16 new feature films will compete for the Golden Reel Award at the 41st Hungarian Film Week running between February 2 -8 in Budapest. The competition of Magyar cinematography's traditional showcase offers the world premieres of 13 full-length features among them 5 directorial debuts
From December 12 to January 3, Doc Alliance Films will offer FREE STREAMING of over 60 SHORT FILMS. To commemorate the 15th anniversary of Visions du Réel, the festival has asked select filmmakers for the gift of images, in the form of cinematic HAIKUS. Each short film in the HAIKU series is comprised of "three shots to contemplate reality and to capture, in the manner of Japanese poems, the unforeseeable, fleeting, and eternity of a moment, to be discovered at the beginning of each projection."
Doc Alliance Films is pleased to acquire SIX DOCS this month, the final selection of this year. The films include two from Peter Mettler - Balifilm is a mystical exploration of an extraordinary culture and Picture of Light ventures to Canada's arctic in search of the Northern Lights. Alexandru Solomon's Great Communist Robbery attempts to restore the truth about an infamous bank heist in communist Romania, and Three Men and a Fish Pond by Latvian filmmakers, Maris Maskalans and Laila Pakalniņa, is a meditation on the physical and spiritual understanding of the world. The Korea/Bolivia co-production, Daughter of Chorolque by Park Mi-Sun, follows the lives of three female miners against the mesmerizing backdrop of Bolivia, and Alix Didrich's short film, Portrait of a Wedding Day (detail) examines the transition from a fleeting pose to an immortal image of happiness.
All of the following films will be available to stream or download on http://www.docalliances.com/ by the end of the month. Select titles are available now. Please check out RECENTLY ADDED films to watch the newest additions to Doc Alliance Films.
Doc Alliance is a partnership which emerged as a result of the co-operative effort of five key European documentary film festivals - CPH:DOX Copenhagen, DOK Leipzig, IDFF Jihlava, Planete Doc Review Warsaw and VISIONS DU REEL Nyon. The aim of the Doc Alliance initiative is to support the diversity of feature documentaries. Doc Alliance was born with the awareness that new initiatives are needed to promote remarkable films to a general market that is less permeable to their circulation and commercialisation and to approach various audiences in every conceivable manner, ranging from cinema, television, DVD to VOD, and other networks. Its objective is to create an inventive and dynamic distribution platform for filmmakers and producers by offering attractive alternatives, debates, choices and perspectives.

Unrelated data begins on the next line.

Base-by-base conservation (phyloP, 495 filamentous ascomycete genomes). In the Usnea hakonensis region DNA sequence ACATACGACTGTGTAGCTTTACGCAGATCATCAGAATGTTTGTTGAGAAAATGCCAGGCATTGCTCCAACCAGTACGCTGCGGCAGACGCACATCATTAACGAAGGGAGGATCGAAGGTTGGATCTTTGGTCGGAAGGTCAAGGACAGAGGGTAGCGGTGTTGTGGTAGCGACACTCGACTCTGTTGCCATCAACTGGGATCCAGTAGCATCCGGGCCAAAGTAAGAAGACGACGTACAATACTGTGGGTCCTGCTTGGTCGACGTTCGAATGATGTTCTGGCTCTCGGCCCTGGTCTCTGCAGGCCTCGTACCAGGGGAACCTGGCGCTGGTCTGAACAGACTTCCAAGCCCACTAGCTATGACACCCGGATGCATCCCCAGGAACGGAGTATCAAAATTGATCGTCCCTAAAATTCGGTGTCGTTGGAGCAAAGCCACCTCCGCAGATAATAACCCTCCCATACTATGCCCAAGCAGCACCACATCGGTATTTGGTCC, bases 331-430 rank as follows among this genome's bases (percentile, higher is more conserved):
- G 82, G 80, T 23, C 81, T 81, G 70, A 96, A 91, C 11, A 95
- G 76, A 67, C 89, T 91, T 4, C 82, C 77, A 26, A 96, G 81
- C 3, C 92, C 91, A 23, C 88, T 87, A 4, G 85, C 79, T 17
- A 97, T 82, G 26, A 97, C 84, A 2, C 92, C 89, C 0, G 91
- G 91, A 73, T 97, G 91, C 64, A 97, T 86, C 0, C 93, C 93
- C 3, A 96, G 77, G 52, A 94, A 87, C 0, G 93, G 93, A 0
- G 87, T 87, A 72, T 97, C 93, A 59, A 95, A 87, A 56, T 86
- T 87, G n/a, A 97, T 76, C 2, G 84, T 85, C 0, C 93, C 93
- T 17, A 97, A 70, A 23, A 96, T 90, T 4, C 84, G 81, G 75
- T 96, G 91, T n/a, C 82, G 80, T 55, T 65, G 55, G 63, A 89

Art of the Docs
ERA New Horizons IFF
Euroshorts Film Festival
Jewish Motifs IFF
Krakow Film Festival
Planete Doc Review
Polish Film Festival In Gdynia
Two Riversides FF
Warsaw Film Festiwal
Watch Doc IFF
While the global financial crisis is affecting film production, 2009 is shaping up to be a record year for Polish distribution, with over 31.5 m admissions to date.In 2008 total admissions were 34.1 m, with a significant increase in December.The effects of the crisis on film production are expected to be felt in 2010.
"Undoubtedly there has been a decrease of funds for film production from private entities." Anna Godzisz, the official spokesperson for the Polish Film Institute (www.pisf.pl) told FNE.
Polish public broadcaster Telewizja Polska S.A. (http://www.tvp.pl/) has reduced its film production budget drastically from a planned 27m PLN to about 5m PLN.
In 2009 as producers faced budget problems, as PISF can only finance up to 50% of the production (maximum of 6 million PLN for coproduction projects). PISF has by increasing the average amount of its grants per production. The average grant for a feature film in 2009 was 2.6 m PLN, while in 2008 it was 2.1 million PLN.
The Czech Republic has seen big budget foreign productions mostly dry up in 2009 following a long decline. In 2003, Hollywood and European filmmakers spent more than 5 bilion crowns in the Czech Republic. In 2008, the amount of the foreign investments dropped to only CZK 700 million as Hollywood production move to Hungary, Romania, Bulgaria, and even the Ukraine driven away by the Czech Republic's lack of tax incentives.
In numerous European countries and American states, Hollywood filmmakers can expect a rebate of up to 20% of every euro spent in that territory.